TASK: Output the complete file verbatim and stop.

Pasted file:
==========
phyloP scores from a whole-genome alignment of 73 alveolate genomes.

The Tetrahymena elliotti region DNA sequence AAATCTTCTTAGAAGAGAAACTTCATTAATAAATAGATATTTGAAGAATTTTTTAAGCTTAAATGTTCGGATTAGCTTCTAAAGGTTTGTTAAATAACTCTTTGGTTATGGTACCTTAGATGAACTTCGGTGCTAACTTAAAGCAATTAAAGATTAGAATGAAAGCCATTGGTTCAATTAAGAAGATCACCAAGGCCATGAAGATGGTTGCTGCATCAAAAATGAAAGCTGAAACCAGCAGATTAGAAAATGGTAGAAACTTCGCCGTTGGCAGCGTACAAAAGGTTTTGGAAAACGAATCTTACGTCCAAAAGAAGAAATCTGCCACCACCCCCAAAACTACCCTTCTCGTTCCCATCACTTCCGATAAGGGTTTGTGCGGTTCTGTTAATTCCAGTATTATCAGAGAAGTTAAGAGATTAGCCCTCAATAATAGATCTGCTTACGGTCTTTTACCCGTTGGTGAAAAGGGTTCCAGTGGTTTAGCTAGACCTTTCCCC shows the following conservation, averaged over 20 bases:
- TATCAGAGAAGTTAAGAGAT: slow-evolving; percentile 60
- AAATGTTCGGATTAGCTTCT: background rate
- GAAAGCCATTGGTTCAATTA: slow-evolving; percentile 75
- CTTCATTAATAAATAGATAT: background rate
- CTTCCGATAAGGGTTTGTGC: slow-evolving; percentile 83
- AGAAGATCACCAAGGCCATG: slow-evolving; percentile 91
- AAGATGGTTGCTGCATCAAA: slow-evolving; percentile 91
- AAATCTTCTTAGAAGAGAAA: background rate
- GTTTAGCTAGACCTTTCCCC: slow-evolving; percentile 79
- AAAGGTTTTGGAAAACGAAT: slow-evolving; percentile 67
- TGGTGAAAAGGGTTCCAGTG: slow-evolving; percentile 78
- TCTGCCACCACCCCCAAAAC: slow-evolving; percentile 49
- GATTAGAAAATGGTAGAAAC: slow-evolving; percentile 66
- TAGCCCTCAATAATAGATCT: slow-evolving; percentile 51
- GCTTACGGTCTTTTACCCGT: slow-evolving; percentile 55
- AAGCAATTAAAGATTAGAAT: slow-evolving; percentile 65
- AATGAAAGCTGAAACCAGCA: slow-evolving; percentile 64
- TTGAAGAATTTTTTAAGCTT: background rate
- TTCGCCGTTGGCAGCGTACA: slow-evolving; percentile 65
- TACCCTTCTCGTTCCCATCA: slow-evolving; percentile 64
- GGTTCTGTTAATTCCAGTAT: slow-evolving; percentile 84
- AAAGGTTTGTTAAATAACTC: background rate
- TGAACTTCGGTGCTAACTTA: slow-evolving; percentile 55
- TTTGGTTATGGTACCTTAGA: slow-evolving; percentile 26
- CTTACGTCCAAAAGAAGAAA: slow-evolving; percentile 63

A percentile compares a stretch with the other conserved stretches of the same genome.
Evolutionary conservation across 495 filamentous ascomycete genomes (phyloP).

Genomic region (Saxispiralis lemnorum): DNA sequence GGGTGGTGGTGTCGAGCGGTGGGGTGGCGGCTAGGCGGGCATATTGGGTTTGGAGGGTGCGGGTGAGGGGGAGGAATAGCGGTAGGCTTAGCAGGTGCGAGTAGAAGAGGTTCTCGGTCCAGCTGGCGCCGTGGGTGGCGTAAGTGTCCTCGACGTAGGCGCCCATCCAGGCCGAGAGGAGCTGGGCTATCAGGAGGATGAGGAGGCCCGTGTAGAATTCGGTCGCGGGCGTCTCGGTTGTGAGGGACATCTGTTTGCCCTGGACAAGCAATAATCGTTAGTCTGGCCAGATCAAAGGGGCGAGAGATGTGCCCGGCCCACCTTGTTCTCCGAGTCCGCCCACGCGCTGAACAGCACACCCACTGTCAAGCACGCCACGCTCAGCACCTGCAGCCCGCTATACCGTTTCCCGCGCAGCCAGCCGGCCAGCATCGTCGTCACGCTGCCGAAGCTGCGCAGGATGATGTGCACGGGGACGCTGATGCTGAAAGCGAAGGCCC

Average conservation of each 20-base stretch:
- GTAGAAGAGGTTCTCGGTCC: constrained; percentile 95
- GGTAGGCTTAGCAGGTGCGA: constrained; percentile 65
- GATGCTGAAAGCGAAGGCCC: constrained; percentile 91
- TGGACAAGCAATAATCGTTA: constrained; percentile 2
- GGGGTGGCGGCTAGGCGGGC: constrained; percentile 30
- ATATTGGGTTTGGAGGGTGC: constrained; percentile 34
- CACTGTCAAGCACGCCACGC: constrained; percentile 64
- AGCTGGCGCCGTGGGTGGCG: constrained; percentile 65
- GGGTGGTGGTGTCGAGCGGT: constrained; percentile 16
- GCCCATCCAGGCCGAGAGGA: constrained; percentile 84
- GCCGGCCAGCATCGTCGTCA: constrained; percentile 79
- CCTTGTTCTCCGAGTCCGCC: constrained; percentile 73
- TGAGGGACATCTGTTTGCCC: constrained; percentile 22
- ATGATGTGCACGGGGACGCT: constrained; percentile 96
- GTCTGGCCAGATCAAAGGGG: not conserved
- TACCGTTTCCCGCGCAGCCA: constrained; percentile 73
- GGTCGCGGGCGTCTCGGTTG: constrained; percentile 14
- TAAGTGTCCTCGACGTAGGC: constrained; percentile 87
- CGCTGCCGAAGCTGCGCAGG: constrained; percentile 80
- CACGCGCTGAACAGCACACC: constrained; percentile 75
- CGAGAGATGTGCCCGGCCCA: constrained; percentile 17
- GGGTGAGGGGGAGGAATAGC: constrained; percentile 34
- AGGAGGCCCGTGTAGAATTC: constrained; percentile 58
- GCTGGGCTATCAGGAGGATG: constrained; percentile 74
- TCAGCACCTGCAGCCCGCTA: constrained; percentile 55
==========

phyloP scores from a whole-genome alignment of 73 alveolate genomes.

The Tetrahymena elliotti region DNA sequence AAATCTTCTTAGAAGAGAAACTTCATTAATAAATAGATATTTGAAGAATTTTTTAAGCTTAAATGTTCGGATTAGCTTCTAAAGGTTTGTTAAATAACTCTTTGGTTATGGTACCTTAGATGAACTTCGGTGCTAACTTAAAGCAATTAAAGATTAGAATGAAAGCCATTGGTTCAATTAAGAAGATCACCAAGGCCATGAAGATGGTTGCTGCATCAAAAATGAAAGCTGAAACCAGCAGATTAGAAAATGGTAGAAACTTCGCCGTTGGCAGCGTACAAAAGGTTTTGGAAAACGAATCTTACGTCCAAAAGAAGAAATCTGCCACCACCCCCAAAACTACCCTTCTCGTTCCCATCACTTCCGATAAGGGTTTGTGCGGTTCTGTTAATTCCAGTATTATCAGAGAAGTTAAGAGATTAGCCCTCAATAATAGATCTGCTTACGGTCTTTTACCCGTTGGTGAAAAGGGTTCCAGTGGTTTAGCTAGACCTTTCCCC shows the following conservation, averaged over 20 bases:
- TATCAGAGAAGTTAAGAGAT: slow-evolving; percentile 60
- AAATGTTCGGATTAGCTTCT: background rate
- GAAAGCCATTGGTTCAATTA: slow-evolving; percentile 75
- CTTCATTAATAAATAGATAT: background rate
- CTTCCGATAAGGGTTTGTGC: slow-evolving; percentile 83
- AGAAGATCACCAAGGCCATG: slow-evolving; percentile 91
- AAGATGGTTGCTGCATCAAA: slow-evolving; percentile 91
- AAATCTTCTTAGAAGAGAAA: background rate
- GTTTAGCTAGACCTTTCCCC: slow-evolving; percentile 79
- AAAGGTTTTGGAAAACGAAT: slow-evolving; percentile 67
- TGGTGAAAAGGGTTCCAGTG: slow-evolving; percentile 78
- TCTGCCACCACCCCCAAAAC: slow-evolving; percentile 49
- GATTAGAAAATGGTAGAAAC: slow-evolving; percentile 66
- TAGCCCTCAATAATAGATCT: slow-evolving; percentile 51
- GCTTACGGTCTTTTACCCGT: slow-evolving; percentile 55
- AAGCAATTAAAGATTAGAAT: slow-evolving; percentile 65
- AATGAAAGCTGAAACCAGCA: slow-evolving; percentile 64
- TTGAAGAATTTTTTAAGCTT: background rate
- TTCGCCGTTGGCAGCGTACA: slow-evolving; percentile 65
- TACCCTTCTCGTTCCCATCA: slow-evolving; percentile 64
- GGTTCTGTTAATTCCAGTAT: slow-evolving; percentile 84
- AAAGGTTTGTTAAATAACTC: background rate
- TGAACTTCGGTGCTAACTTA: slow-evolving; percentile 55
- TTTGGTTATGGTACCTTAGA: slow-evolving; percentile 26
- CTTACGTCCAAAAGAAGAAA: slow-evolving; percentile 63

A percentile compares a stretch with the other conserved stretches of the same genome.
Evolutionary conservation across 495 filamentous ascomycete genomes (phyloP).

Genomic region (Saxispiralis lemnorum): DNA sequence GGGTGGTGGTGTCGAGCGGTGGGGTGGCGGCTAGGCGGGCATATTGGGTTTGGAGGGTGCGGGTGAGGGGGAGGAATAGCGGTAGGCTTAGCAGGTGCGAGTAGAAGAGGTTCTCGGTCCAGCTGGCGCCGTGGGTGGCGTAAGTGTCCTCGACGTAGGCGCCCATCCAGGCCGAGAGGAGCTGGGCTATCAGGAGGATGAGGAGGCCCGTGTAGAATTCGGTCGCGGGCGTCTCGGTTGTGAGGGACATCTGTTTGCCCTGGACAAGCAATAATCGTTAGTCTGGCCAGATCAAAGGGGCGAGAGATGTGCCCGGCCCACCTTGTTCTCCGAGTCCGCCCACGCGCTGAACAGCACACCCACTGTCAAGCACGCCACGCTCAGCACCTGCAGCCCGCTATACCGTTTCCCGCGCAGCCAGCCGGCCAGCATCGTCGTCACGCTGCCGAAGCTGCGCAGGATGATGTGCACGGGGACGCTGATGCTGAAAGCGAAGGCCC

Average conservation of each 20-base stretch:
- GTAGAAGAGGTTCTCGGTCC: constrained; percentile 95
- GGTAGGCTTAGCAGGTGCGA: constrained; percentile 65
- GATGCTGAAAGCGAAGGCCC: constrained; percentile 91
- TGGACAAGCAATAATCGTTA: constrained; percentile 2
- GGGGTGGCGGCTAGGCGGGC: constrained; percentile 30
- ATATTGGGTTTGGAGGGTGC: constrained; percentile 34
- CACTGTCAAGCACGCCACGC: constrained; percentile 64
- AGCTGGCGCCGTGGGTGGCG: constrained; percentile 65
- GGGTGGTGGTGTCGAGCGGT: constrained; percentile 16
- GCCCATCCAGGCCGAGAGGA: constrained; percentile 84
- GCCGGCCAGCATCGTCGTCA: constrained; percentile 79
- CCTTGTTCTCCGAGTCCGCC: constrained; percentile 73
- TGAGGGACATCTGTTTGCCC: constrained; percentile 22
- ATGATGTGCACGGGGACGCT: constrained; percentile 96
- GTCTGGCCAGATCAAAGGGG: not conserved
- TACCGTTTCCCGCGCAGCCA: constrained; percentile 73
- GGTCGCGGGCGTCTCGGTTG: constrained; percentile 14
- TAAGTGTCCTCGACGTAGGC: constrained; percentile 87
- CGCTGCCGAAGCTGCGCAGG: constrained; percentile 80
- CACGCGCTGAACAGCACACC: constrained; percentile 75
- CGAGAGATGTGCCCGGCCCA: constrained; percentile 17
- GGGTGAGGGGGAGGAATAGC: constrained; percentile 34
- AGGAGGCCCGTGTAGAATTC: constrained; percentile 58
- GCTGGGCTATCAGGAGGATG: constrained; percentile 74
- TCAGCACCTGCAGCCCGCTA: constrained; percentile 55